Above you can see the south end of Stanage Edge - a millstone escarpment that runs two miles northwards. It's just three miles from our house. Nowadays Stanage is a magnet for ramblers and would-be rock climbers but in the eighteenth and nineteenth centuries it attracted quarrymen and stone masons who saw much potential in the millstone grit - especially for the manufacture of millstones of varying sizes. These were used both in the milling of grain and in metal finishing industries.
I remember the very first time I came across some abandoned millstones. Nobody had told me that such artefacts were to be found out in the hills of northern Derbyshire. It fair took my breath away. Immediately, I imagined the hard labour of the masons and the great difficulties there would have been in transporting millstones for many miles - via horse and cart. And why had they been abandoned? When you know where to look there are numerous millstone sites to explore but the one at the south end of Stanage Edge is the best known.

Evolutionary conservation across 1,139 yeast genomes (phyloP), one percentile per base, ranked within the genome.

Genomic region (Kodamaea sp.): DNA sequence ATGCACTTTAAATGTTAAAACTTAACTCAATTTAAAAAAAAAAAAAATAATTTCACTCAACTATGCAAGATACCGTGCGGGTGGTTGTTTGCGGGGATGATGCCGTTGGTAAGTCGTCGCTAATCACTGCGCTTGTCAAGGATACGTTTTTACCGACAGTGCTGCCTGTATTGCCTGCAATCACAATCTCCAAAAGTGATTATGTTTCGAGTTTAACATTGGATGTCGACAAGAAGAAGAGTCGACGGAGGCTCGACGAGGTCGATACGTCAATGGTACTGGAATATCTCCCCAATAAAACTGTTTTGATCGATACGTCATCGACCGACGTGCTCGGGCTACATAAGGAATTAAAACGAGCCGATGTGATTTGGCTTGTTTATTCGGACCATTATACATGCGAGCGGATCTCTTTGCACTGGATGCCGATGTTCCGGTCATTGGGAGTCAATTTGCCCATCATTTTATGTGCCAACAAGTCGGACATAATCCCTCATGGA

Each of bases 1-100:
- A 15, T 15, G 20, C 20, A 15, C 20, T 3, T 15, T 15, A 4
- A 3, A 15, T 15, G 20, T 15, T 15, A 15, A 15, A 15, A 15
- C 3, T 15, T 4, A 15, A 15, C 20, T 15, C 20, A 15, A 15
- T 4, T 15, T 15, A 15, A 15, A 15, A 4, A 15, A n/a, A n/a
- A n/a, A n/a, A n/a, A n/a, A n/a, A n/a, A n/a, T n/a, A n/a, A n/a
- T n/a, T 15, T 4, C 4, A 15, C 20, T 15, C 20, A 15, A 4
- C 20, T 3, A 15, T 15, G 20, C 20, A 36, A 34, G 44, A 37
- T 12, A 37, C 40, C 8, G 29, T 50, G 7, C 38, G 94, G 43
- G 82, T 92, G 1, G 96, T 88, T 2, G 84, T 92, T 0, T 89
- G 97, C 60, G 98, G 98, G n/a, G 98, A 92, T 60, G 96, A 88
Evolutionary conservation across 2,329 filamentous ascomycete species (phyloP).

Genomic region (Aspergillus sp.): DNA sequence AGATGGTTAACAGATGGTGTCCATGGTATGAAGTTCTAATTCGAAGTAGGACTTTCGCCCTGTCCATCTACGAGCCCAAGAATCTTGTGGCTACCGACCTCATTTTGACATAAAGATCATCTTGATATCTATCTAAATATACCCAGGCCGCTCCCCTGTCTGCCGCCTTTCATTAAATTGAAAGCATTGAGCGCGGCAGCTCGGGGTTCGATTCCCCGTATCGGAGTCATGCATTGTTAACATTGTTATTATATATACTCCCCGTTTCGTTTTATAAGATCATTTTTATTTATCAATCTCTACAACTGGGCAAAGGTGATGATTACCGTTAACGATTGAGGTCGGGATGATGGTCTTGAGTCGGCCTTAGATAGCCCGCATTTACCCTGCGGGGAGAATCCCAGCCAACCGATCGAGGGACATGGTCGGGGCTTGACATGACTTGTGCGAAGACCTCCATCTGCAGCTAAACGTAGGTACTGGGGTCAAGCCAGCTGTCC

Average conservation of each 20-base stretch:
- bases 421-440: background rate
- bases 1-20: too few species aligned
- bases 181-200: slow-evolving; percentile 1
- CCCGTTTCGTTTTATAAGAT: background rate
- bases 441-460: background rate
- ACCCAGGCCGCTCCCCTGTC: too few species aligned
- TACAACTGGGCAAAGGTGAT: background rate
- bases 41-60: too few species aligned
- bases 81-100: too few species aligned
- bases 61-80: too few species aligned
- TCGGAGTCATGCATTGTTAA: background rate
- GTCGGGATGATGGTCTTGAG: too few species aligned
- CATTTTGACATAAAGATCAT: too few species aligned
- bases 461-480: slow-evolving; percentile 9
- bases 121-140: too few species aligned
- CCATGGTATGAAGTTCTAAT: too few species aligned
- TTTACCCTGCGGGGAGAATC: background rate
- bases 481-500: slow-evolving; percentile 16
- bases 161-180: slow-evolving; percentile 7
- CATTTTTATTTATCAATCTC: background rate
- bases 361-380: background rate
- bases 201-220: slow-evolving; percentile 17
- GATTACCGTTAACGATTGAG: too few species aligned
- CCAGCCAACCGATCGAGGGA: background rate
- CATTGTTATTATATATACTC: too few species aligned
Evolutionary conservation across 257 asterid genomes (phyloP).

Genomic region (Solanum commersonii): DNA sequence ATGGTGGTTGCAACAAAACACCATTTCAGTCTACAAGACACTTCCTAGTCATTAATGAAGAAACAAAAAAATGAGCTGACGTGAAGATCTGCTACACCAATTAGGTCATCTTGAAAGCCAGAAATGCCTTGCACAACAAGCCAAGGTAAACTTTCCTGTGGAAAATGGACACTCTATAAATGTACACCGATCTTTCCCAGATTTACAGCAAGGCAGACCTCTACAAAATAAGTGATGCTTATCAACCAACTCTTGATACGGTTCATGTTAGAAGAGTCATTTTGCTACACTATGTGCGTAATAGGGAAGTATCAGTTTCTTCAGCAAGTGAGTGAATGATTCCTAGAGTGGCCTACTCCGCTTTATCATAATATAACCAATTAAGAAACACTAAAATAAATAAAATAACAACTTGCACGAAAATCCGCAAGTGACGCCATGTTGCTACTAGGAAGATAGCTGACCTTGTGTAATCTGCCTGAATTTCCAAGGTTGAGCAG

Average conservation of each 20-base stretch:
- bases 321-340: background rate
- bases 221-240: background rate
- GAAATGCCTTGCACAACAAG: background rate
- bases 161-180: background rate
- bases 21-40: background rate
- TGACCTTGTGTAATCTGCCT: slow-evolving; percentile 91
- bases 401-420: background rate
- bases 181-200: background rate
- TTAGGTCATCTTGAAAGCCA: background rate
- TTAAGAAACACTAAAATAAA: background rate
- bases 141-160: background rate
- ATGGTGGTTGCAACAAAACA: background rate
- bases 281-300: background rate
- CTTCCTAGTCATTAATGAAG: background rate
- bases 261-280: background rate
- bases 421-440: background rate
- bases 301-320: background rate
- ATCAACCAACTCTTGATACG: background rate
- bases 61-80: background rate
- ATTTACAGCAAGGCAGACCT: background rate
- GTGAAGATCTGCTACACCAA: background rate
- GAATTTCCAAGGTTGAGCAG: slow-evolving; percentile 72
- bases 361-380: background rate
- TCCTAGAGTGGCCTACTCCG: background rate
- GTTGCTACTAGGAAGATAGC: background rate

Here a blue sky and sunshine make this millstone picture look as if it was taken in high summer but it was three days ago in late January:-
From my shelter I look out across the Hope Valley as sleet and snow blows towards me.
I scramble up onto the edge and walk a mile or more northwards. There are no other walkers around apart from a lone woman of senior years. We pause for a brief, windswept conversation, agreeing on the invigorating attraction of winter walking. So often when I see single women walking, they avert their eyes and won't even reciprocate my friendly "hellos" - as if they expect every man they come across to be a sexual predator. But this lady was relaxed about sharing a few words with me - alone on The Edge.
Then I cut down through Stanage Plantation where the sound of a chainsaw cut through the sighing winter wind. Along the lanes back towards my parked car and as I looked down on Overstones Farm, I noticed darkening sky and another storm sweeping over the Hope Valley. It would soon be upon me.